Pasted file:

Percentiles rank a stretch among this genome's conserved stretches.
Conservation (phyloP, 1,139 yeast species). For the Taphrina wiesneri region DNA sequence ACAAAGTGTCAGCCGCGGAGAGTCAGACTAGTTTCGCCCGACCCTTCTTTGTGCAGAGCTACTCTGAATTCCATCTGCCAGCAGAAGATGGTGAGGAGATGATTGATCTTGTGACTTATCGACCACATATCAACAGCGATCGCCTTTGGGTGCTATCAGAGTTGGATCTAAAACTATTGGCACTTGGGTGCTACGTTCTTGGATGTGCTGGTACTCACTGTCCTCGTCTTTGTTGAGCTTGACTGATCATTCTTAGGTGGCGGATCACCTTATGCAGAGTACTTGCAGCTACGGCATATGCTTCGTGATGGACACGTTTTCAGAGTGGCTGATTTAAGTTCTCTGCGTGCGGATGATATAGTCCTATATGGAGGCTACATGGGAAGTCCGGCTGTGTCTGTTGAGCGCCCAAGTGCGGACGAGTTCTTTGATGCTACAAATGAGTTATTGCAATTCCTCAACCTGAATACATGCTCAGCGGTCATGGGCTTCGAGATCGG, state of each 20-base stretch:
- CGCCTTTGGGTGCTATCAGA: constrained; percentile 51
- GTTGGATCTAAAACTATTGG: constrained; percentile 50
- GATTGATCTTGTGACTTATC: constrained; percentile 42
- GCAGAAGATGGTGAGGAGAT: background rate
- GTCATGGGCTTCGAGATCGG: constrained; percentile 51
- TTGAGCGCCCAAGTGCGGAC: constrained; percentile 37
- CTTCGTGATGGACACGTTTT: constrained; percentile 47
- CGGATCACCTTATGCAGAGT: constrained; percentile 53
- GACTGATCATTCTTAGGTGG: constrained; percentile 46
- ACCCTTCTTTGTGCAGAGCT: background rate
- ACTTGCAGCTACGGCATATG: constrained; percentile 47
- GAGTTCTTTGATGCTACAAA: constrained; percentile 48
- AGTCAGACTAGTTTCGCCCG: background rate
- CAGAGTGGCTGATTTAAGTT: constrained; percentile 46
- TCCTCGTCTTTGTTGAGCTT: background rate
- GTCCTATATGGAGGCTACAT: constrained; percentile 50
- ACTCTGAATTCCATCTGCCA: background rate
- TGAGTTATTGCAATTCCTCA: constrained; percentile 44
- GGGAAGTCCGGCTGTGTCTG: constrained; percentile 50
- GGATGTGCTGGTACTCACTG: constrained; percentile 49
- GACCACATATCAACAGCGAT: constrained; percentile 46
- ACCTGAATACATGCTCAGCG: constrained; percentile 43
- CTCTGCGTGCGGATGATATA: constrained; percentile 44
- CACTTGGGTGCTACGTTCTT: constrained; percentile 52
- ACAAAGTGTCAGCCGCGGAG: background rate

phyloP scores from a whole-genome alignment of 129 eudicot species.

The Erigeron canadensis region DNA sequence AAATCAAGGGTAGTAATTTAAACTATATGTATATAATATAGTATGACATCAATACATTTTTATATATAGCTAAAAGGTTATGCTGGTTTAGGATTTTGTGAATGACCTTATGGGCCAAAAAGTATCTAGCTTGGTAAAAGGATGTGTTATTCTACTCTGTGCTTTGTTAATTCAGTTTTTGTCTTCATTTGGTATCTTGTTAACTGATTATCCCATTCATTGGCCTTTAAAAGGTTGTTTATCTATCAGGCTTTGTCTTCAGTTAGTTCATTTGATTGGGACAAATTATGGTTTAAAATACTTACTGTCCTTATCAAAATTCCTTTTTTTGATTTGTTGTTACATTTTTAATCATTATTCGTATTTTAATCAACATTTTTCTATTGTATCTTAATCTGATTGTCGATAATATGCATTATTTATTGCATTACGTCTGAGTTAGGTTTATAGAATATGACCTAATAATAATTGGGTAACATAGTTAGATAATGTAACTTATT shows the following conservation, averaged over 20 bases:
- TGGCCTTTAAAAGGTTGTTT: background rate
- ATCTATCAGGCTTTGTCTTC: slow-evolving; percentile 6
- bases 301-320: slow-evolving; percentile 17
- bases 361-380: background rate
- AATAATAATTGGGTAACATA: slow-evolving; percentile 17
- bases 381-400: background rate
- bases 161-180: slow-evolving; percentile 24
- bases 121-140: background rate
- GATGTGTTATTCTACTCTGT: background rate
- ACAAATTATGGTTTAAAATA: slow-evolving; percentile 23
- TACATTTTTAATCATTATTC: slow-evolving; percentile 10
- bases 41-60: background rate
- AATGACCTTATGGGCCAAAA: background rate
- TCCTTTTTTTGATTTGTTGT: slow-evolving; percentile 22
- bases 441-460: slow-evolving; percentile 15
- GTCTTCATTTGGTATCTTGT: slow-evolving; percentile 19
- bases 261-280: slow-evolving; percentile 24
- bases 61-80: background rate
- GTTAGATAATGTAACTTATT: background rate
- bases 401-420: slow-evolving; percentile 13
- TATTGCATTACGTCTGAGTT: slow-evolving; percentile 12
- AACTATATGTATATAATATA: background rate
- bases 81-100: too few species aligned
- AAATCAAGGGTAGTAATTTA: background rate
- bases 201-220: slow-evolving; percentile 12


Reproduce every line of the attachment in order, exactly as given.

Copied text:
Percentiles rank a stretch among this genome's conserved stretches.
Conservation (phyloP, 1,139 yeast species). For the Taphrina wiesneri region DNA sequence ACAAAGTGTCAGCCGCGGAGAGTCAGACTAGTTTCGCCCGACCCTTCTTTGTGCAGAGCTACTCTGAATTCCATCTGCCAGCAGAAGATGGTGAGGAGATGATTGATCTTGTGACTTATCGACCACATATCAACAGCGATCGCCTTTGGGTGCTATCAGAGTTGGATCTAAAACTATTGGCACTTGGGTGCTACGTTCTTGGATGTGCTGGTACTCACTGTCCTCGTCTTTGTTGAGCTTGACTGATCATTCTTAGGTGGCGGATCACCTTATGCAGAGTACTTGCAGCTACGGCATATGCTTCGTGATGGACACGTTTTCAGAGTGGCTGATTTAAGTTCTCTGCGTGCGGATGATATAGTCCTATATGGAGGCTACATGGGAAGTCCGGCTGTGTCTGTTGAGCGCCCAAGTGCGGACGAGTTCTTTGATGCTACAAATGAGTTATTGCAATTCCTCAACCTGAATACATGCTCAGCGGTCATGGGCTTCGAGATCGG, state of each 20-base stretch:
- CGCCTTTGGGTGCTATCAGA: constrained; percentile 51
- GTTGGATCTAAAACTATTGG: constrained; percentile 50
- GATTGATCTTGTGACTTATC: constrained; percentile 42
- GCAGAAGATGGTGAGGAGAT: background rate
- GTCATGGGCTTCGAGATCGG: constrained; percentile 51
- TTGAGCGCCCAAGTGCGGAC: constrained; percentile 37
- CTTCGTGATGGACACGTTTT: constrained; percentile 47
- CGGATCACCTTATGCAGAGT: constrained; percentile 53
- GACTGATCATTCTTAGGTGG: constrained; percentile 46
- ACCCTTCTTTGTGCAGAGCT: background rate
- ACTTGCAGCTACGGCATATG: constrained; percentile 47
- GAGTTCTTTGATGCTACAAA: constrained; percentile 48
- AGTCAGACTAGTTTCGCCCG: background rate
- CAGAGTGGCTGATTTAAGTT: constrained; percentile 46
- TCCTCGTCTTTGTTGAGCTT: background rate
- GTCCTATATGGAGGCTACAT: constrained; percentile 50
- ACTCTGAATTCCATCTGCCA: background rate
- TGAGTTATTGCAATTCCTCA: constrained; percentile 44
- GGGAAGTCCGGCTGTGTCTG: constrained; percentile 50
- GGATGTGCTGGTACTCACTG: constrained; percentile 49
- GACCACATATCAACAGCGAT: constrained; percentile 46
- ACCTGAATACATGCTCAGCG: constrained; percentile 43
- CTCTGCGTGCGGATGATATA: constrained; percentile 44
- CACTTGGGTGCTACGTTCTT: constrained; percentile 52
- ACAAAGTGTCAGCCGCGGAG: background rate

phyloP scores from a whole-genome alignment of 129 eudicot species.

The Erigeron canadensis region DNA sequence AAATCAAGGGTAGTAATTTAAACTATATGTATATAATATAGTATGACATCAATACATTTTTATATATAGCTAAAAGGTTATGCTGGTTTAGGATTTTGTGAATGACCTTATGGGCCAAAAAGTATCTAGCTTGGTAAAAGGATGTGTTATTCTACTCTGTGCTTTGTTAATTCAGTTTTTGTCTTCATTTGGTATCTTGTTAACTGATTATCCCATTCATTGGCCTTTAAAAGGTTGTTTATCTATCAGGCTTTGTCTTCAGTTAGTTCATTTGATTGGGACAAATTATGGTTTAAAATACTTACTGTCCTTATCAAAATTCCTTTTTTTGATTTGTTGTTACATTTTTAATCATTATTCGTATTTTAATCAACATTTTTCTATTGTATCTTAATCTGATTGTCGATAATATGCATTATTTATTGCATTACGTCTGAGTTAGGTTTATAGAATATGACCTAATAATAATTGGGTAACATAGTTAGATAATGTAACTTATT shows the following conservation, averaged over 20 bases:
- TGGCCTTTAAAAGGTTGTTT: background rate
- ATCTATCAGGCTTTGTCTTC: slow-evolving; percentile 6
- bases 301-320: slow-evolving; percentile 17
- bases 361-380: background rate
- AATAATAATTGGGTAACATA: slow-evolving; percentile 17
- bases 381-400: background rate
- bases 161-180: slow-evolving; percentile 24
- bases 121-140: background rate
- GATGTGTTATTCTACTCTGT: background rate
- ACAAATTATGGTTTAAAATA: slow-evolving; percentile 23
- TACATTTTTAATCATTATTC: slow-evolving; percentile 10
- bases 41-60: background rate
- AATGACCTTATGGGCCAAAA: background rate
- TCCTTTTTTTGATTTGTTGT: slow-evolving; percentile 22
- bases 441-460: slow-evolving; percentile 15
- GTCTTCATTTGGTATCTTGT: slow-evolving; percentile 19
- bases 261-280: slow-evolving; percentile 24
- bases 61-80: background rate
- GTTAGATAATGTAACTTATT: background rate
- bases 401-420: slow-evolving; percentile 13
- TATTGCATTACGTCTGAGTT: slow-evolving; percentile 12
- AACTATATGTATATAATATA: background rate
- bases 81-100: too few species aligned
- AAATCAAGGGTAGTAATTTA: background rate
- bases 201-220: slow-evolving; percentile 12